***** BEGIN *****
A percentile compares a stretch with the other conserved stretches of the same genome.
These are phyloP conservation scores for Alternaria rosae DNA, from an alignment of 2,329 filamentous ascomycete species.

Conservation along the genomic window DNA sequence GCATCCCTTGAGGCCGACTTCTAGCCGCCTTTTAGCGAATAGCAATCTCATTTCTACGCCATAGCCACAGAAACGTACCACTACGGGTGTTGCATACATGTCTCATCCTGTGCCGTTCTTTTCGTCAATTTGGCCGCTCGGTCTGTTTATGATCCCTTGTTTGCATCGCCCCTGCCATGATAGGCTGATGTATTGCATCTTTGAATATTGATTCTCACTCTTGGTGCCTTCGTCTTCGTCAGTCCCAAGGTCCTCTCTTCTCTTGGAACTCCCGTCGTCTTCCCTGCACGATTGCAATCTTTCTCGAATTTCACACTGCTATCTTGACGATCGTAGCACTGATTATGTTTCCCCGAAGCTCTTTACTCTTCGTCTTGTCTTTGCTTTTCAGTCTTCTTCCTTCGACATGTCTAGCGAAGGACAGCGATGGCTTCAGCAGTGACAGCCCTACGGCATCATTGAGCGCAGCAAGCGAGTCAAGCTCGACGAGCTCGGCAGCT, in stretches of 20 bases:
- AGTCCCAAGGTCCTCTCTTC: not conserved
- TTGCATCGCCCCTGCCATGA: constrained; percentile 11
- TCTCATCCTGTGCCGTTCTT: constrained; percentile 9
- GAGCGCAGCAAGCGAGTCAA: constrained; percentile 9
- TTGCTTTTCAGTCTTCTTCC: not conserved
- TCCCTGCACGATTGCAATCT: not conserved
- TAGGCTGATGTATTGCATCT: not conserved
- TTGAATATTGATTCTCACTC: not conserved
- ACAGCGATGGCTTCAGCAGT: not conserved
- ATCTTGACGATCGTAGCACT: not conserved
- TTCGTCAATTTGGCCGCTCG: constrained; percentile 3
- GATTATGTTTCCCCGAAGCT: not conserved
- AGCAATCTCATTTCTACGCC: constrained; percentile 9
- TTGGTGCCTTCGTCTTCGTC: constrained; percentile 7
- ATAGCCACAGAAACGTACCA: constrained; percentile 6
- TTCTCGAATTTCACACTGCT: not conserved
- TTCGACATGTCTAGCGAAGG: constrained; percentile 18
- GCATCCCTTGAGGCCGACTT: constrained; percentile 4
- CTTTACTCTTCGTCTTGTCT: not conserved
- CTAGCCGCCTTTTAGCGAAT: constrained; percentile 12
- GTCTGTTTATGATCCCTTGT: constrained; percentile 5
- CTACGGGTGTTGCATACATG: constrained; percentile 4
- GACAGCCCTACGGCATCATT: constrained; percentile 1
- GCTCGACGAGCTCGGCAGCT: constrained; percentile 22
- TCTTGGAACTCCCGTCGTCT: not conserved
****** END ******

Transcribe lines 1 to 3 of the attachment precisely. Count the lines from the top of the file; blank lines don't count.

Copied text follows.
A percentile compares a stretch with the other conserved stretches of the same genome.
These are phyloP conservation scores for Alternaria rosae DNA, from an alignment of 2,329 filamentous ascomycete species.

Conservation along the genomic window DNA sequence GCATCCCTTGAGGCCGACTTCTAGCCGCCTTTTAGCGAATAGCAATCTCATTTCTACGCCATAGCCACAGAAACGTACCACTACGGGTGTTGCATACATGTCTCATCCTGTGCCGTTCTTTTCGTCAATTTGGCCGCTCGGTCTGTTTATGATCCCTTGTTTGCATCGCCCCTGCCATGATAGGCTGATGTATTGCATCTTTGAATATTGATTCTCACTCTTGGTGCCTTCGTCTTCGTCAGTCCCAAGGTCCTCTCTTCTCTTGGAACTCCCGTCGTCTTCCCTGCACGATTGCAATCTTTCTCGAATTTCACACTGCTATCTTGACGATCGTAGCACTGATTATGTTTCCCCGAAGCTCTTTACTCTTCGTCTTGTCTTTGCTTTTCAGTCTTCTTCCTTCGACATGTCTAGCGAAGGACAGCGATGGCTTCAGCAGTGACAGCCCTACGGCATCATTGAGCGCAGCAAGCGAGTCAAGCTCGACGAGCTCGGCAGCT, in stretches of 20 bases: